All I could think about was I could have shot and killed small chil­dren. The cir­cum­stances were that scary at the time – there had been shots fired and they’d come over and lit us up, ba­si­cally blind­ing us de­spite know­ing we were po­lice. You’d never live

The Riverine Herald - - NEWS -

THE new top – and only – cop at Stan­hope po­lice sta­tion comes with 30 years’ ex­pe­ri­ence, mostly in and around the Goul­burn Val­ley.

He also brings with him haunt­ing sto­ries of the dan­gers our po­lice face on an al­most daily ba­sis – and how in the most threat­en­ing of en­vi­ron­ments just a split sec­ond sep­a­rates them and disas­ter.

And po­ten­tially can go so wrong that re­cov­ery from the men­tal trauma would be a long, hard road with no re­sults guar­an­teed.

Frank Scopel­liti said the hairs still go up on the back of his neck when he thinks about one of the most bizarre near-misses any cop could face in their ca­reer.

That ham­mers home the mes­sage of the pro­found, too of­ten life-chang­ing im­pact some every­day de­ci­sions made by po­lice can have on the lives of in­di­vid­u­als.

Rid­ing tan­dem with now-re­tired of­fi­cer Narelle Fraser, the pair were sent out to in­ves­ti­gate a re­port of shots fired on a prop­erty near Gir­garre 12 years ago.

They found a ute with spot­lights cut­ting through the dark be­fore they got their own lights and sirens go­ing to show they were po­lice, and ges­tured for the uniden­ti­fied driver and pas­sen­gers to come for­ward and iden­tify them­selves.

That’s when things dra­mat­i­cally es­ca­lated.

The ute kept go­ing and pulled up to the po­lice car and blinded both of­fi­cers with its high-pow­ered spot­lights.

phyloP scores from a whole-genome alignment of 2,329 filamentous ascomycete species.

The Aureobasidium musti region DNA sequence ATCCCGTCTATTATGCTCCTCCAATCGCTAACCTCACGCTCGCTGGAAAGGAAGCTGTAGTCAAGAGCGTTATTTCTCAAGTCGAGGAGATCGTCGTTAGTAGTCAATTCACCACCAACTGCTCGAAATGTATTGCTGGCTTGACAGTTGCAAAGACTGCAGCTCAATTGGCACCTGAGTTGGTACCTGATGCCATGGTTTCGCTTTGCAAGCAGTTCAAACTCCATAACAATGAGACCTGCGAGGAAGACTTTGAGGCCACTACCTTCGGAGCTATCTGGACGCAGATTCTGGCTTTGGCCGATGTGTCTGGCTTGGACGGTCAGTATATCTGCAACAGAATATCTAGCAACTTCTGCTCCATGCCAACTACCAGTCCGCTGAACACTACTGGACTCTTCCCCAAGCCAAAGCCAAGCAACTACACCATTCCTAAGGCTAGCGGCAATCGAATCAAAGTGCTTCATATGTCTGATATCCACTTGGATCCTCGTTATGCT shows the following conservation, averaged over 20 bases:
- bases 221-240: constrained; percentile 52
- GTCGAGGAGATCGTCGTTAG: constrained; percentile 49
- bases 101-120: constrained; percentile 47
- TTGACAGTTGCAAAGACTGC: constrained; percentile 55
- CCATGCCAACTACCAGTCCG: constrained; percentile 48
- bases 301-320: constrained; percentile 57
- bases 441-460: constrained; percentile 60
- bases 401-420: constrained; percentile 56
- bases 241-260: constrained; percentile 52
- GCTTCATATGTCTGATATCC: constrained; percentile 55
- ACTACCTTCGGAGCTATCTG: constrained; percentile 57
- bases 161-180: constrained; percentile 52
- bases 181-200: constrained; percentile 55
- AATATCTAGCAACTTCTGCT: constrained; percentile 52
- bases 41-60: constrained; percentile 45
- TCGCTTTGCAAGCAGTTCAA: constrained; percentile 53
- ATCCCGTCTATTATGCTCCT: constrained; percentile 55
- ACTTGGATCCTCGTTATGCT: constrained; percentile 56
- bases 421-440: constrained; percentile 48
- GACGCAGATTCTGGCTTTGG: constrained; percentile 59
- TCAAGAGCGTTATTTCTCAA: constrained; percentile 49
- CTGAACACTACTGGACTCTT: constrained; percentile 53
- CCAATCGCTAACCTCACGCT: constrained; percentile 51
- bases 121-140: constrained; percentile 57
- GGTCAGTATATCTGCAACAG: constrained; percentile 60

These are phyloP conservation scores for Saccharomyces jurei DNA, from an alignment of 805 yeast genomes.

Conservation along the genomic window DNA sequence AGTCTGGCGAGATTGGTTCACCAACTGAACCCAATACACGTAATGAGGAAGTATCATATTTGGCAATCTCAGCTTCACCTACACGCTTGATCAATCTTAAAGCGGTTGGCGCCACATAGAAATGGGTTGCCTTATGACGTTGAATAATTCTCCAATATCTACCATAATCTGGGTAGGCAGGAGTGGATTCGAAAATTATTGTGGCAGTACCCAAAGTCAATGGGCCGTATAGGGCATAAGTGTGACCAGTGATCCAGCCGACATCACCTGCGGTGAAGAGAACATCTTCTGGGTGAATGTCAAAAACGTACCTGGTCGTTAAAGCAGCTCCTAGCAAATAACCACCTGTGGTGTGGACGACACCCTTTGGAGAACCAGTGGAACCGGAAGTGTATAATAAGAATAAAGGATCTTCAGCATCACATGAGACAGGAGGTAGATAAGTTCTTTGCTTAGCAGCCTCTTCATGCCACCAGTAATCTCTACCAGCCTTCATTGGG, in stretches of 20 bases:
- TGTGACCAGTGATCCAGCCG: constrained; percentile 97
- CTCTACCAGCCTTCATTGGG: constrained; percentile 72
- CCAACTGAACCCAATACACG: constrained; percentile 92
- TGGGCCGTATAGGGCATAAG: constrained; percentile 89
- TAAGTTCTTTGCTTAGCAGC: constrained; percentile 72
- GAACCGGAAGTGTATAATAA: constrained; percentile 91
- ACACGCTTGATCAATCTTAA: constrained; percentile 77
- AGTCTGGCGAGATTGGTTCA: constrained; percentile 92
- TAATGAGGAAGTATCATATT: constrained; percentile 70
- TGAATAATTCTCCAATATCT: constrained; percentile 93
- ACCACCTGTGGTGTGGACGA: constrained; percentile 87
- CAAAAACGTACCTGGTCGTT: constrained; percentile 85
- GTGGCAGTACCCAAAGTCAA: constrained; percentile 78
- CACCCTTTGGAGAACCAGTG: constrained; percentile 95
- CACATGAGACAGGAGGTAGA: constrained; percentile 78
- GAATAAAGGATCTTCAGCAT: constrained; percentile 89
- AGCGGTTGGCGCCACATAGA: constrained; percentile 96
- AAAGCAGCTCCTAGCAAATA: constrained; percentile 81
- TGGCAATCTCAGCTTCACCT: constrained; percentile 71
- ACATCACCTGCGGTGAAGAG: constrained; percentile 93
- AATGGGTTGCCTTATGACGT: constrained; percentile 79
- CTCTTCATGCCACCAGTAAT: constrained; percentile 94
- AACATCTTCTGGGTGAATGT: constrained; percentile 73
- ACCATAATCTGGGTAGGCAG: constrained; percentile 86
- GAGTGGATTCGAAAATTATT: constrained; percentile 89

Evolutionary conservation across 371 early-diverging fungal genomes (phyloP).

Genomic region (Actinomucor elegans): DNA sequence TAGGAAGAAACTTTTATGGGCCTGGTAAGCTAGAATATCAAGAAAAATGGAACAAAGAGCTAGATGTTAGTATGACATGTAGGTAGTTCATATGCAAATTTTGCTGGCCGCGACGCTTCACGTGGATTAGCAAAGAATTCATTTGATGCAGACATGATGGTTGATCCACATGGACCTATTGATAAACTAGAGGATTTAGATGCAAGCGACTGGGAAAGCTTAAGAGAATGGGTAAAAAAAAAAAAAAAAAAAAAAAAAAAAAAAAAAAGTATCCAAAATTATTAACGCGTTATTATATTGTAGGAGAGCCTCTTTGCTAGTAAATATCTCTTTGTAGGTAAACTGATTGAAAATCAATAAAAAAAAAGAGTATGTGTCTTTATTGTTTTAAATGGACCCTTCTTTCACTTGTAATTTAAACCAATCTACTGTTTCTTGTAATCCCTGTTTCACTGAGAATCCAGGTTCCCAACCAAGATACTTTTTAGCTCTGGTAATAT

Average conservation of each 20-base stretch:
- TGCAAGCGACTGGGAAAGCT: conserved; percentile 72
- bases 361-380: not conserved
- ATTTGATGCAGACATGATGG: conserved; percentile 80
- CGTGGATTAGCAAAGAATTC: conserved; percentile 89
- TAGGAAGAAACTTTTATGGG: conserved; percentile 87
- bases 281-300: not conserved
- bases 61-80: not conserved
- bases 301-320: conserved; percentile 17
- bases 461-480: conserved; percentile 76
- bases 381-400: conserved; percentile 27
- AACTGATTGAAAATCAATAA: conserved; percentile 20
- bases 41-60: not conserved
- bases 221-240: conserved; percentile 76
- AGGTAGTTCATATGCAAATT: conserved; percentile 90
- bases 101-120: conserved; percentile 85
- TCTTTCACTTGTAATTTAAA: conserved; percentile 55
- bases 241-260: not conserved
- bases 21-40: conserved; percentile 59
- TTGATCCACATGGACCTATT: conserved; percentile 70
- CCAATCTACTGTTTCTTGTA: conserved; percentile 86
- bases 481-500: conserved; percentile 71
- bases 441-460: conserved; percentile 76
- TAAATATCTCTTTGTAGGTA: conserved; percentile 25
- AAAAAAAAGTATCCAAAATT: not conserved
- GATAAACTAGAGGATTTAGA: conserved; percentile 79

No re­sponse was then made when the po­lice asked the driver and pas­sen­gers to step out of the ve­hi­cle.

At which point both of­fi­cers drew their own weapons, aimed at the car and de­manded the lights to be turned off and ev­ery­one to get out of the ve­hi­cle and drop their weapons.

It was, lit­er­ally, a hair trig­ger sit­u­a­tion. If the next move by the un­seen oc­cu­pants had been ag­gres­sive, bul­lets might have started fly­ing.

Even to­day, years later, Frank sounds as though he still can’t be­lieve what hap­pened next.

Af­ter a brief pause that seemed any­thing but brief, out stepped a sixyear-old, a seven-year-old and a 10-year-old – all armed. Frank and his part­ner were stunned. “They had just pan­icked and didn’t know what to do,” he said.

“So we went back and dealt with the par­ents on the farm – but when we spoke about it later, all I could think about was I could have shot and killed small chil­dren.

“The cir­cum­stances were that scary at the time – there had been shots fired and they’d come over and lit us up, ba­si­cally blind­ing us de­spite know­ing we were po­lice. “You’d never live with your­self.” It’s mo­ments such as those, when the adren­a­line started pump­ing, that Frank said po­lice of­fi­cers needed to rely on their train­ing to get the job done prop­erly.

And while this ex­pe­ri­ence stands out as one of the most dis­turb­ing across his ca­reer, which be­gan af­ter he grad­u­ated from the Glen Waverly po­lice academy in July 1989 – at just 18 years of age – there have been plenty of highs to go with the lows.